But until the deal is approved – or not – we’re left with a lot of tentative possibilities. Avalon is definitely going to Perseus, and Grove/Atlantic is pretty well on its way, too. PW Daily reported yesterday that if the court approves the proposal, PGW will continue to provide distribution services for publishers before ultimately transferring their books and operations to Perseus’s distribution facility in Jackson, Tenn. It is unclear what the long-term role for PGW staff will be in the Perseus operation. And sources also told both PW Daily and Shelf Awareness that Levy Home Entertainment, whose main business is supplying mass market outlets with books, is still working on a bid to acquire AMS’s warehouse club business. That’s because they have opened an office in San Diego and hired on several former AMS staffers, though neither AMS nor Levy confirmed the reports directly to either publication.
When it comes to the Wall Street Journal, I’ve learned not to ask the obligatory “what took so long?” question because they seem to go through about triple the research and vetting standards that most of the major newspapers do in order to file stories. And by delaying on the AMS bankruptcy debacle, they give the story – and the perilous situation for Publishers Group West publishers – new life. Most of Jeff Trachtenberg‘s piece focuses on Perseus‘s plan to pay PGW’s publisher clients 70 cents on the dollar for their claims in exchange for dropping their claims against AMS and sign an extended book-distribution agreement with Perseus. Not only has Avalon, which announced its move to Perseus earlier this month, signed on, but so now has Grove/Atlantic.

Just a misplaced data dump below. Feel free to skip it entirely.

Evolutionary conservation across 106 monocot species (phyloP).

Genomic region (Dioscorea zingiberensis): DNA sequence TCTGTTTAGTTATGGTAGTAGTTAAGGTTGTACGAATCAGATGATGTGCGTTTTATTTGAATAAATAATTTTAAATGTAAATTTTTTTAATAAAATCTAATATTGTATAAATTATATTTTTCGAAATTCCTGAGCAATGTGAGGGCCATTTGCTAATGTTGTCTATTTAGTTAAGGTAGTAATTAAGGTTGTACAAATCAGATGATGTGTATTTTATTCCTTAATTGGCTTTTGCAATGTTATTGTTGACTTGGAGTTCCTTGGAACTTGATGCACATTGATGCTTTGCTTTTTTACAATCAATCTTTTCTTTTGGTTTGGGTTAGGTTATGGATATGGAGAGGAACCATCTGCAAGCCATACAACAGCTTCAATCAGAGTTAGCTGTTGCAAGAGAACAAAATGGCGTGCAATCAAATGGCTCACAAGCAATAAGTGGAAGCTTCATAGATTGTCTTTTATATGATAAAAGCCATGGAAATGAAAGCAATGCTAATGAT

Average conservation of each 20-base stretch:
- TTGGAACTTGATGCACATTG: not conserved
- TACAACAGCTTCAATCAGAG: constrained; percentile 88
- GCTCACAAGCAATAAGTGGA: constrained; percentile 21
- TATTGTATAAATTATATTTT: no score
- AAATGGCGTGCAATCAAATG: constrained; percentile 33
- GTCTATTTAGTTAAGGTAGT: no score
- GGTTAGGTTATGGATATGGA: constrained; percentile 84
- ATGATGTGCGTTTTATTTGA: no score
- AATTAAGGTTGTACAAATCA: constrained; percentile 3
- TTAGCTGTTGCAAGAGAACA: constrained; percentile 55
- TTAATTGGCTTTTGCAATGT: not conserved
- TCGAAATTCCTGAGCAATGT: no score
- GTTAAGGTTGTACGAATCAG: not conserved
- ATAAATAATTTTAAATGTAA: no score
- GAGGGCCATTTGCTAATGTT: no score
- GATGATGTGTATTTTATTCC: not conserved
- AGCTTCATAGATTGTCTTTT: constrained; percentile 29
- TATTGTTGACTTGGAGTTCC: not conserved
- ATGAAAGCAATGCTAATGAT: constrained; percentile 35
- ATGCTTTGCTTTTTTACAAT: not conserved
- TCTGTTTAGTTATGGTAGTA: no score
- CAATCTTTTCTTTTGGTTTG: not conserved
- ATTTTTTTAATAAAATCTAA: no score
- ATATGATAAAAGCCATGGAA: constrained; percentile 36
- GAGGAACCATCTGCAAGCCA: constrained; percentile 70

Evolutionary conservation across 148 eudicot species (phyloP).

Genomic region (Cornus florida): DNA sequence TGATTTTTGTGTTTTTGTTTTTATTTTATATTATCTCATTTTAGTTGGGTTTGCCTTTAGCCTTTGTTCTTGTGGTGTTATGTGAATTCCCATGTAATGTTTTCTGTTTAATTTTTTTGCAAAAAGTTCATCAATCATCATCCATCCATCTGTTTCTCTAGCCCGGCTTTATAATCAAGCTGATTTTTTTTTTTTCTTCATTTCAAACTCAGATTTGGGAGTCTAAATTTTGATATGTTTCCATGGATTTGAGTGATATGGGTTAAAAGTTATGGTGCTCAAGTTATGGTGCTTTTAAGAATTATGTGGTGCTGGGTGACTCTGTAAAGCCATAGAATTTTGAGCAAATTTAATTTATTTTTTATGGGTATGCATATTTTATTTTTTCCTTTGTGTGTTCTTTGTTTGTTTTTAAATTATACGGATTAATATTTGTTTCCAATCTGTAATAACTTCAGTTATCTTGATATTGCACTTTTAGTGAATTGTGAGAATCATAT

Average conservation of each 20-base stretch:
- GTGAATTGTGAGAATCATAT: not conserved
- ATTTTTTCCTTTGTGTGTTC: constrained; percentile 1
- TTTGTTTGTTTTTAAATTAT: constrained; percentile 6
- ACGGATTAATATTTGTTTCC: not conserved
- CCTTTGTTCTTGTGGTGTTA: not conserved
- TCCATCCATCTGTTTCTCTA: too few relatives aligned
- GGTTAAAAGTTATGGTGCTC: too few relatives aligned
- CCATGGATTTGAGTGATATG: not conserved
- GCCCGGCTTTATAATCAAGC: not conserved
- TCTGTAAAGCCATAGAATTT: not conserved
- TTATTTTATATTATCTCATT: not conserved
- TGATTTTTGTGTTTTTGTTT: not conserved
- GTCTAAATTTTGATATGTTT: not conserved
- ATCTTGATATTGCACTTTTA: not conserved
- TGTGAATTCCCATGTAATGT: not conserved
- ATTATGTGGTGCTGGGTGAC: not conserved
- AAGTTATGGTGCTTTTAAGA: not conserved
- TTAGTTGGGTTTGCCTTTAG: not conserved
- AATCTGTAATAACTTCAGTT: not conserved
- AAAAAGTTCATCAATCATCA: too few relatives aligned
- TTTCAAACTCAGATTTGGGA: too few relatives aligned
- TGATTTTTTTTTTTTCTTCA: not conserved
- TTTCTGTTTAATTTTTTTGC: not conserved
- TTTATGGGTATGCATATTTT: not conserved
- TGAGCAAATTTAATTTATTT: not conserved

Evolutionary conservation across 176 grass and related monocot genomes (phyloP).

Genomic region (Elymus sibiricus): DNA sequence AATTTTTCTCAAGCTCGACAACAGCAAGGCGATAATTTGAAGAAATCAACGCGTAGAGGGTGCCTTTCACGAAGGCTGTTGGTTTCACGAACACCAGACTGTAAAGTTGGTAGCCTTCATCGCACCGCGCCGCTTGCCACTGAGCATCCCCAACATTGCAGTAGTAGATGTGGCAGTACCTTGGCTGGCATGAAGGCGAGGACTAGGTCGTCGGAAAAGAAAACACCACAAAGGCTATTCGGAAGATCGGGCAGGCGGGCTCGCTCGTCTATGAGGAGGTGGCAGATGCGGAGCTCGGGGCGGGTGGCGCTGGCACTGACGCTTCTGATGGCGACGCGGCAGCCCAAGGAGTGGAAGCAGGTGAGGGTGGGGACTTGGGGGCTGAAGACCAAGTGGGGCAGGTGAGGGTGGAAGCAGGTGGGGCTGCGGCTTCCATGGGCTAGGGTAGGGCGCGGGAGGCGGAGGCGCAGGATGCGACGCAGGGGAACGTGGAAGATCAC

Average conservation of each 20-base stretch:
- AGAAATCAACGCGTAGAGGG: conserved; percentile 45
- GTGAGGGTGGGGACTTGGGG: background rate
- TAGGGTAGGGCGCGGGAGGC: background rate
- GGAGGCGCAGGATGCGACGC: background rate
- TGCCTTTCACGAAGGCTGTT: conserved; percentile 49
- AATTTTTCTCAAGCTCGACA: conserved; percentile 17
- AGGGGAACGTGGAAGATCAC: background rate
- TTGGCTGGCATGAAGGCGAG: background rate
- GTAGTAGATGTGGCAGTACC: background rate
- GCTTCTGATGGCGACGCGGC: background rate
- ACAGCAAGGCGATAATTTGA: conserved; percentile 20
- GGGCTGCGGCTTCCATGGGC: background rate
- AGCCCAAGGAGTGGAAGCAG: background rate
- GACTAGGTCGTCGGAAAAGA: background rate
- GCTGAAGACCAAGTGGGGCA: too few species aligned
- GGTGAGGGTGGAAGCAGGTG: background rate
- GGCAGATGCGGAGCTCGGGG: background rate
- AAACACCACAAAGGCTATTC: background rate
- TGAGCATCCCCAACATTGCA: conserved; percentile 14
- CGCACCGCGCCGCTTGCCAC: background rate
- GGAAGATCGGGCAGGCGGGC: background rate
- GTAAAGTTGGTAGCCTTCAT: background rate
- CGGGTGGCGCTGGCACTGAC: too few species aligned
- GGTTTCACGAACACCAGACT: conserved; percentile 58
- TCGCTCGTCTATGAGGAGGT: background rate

“It’s a natural extension of what we’ve been doing the last few years,” said David Steinberger, Perseus’s chief executive. Steinberger said it will cost an estimated $20 million to pay PGW clients for their claims. That money could be paid out in a matter of weeks, if the court approves the deal. But Soft Skull‘s Richard Nash is one publisher who is worried about his prospects for survival in the wake of bankruptcy. That’s because Soft Skull is owed $110,000 by PGW and anticipates big bills as booksellers send back unsold copies from the holiday season. Soft Skull is debited for the wholesale price of each returned book and so far, those returns total $20,000 this month. Nash is also $250,000 in debt, including $40,000 from family members that he considers a personal loan.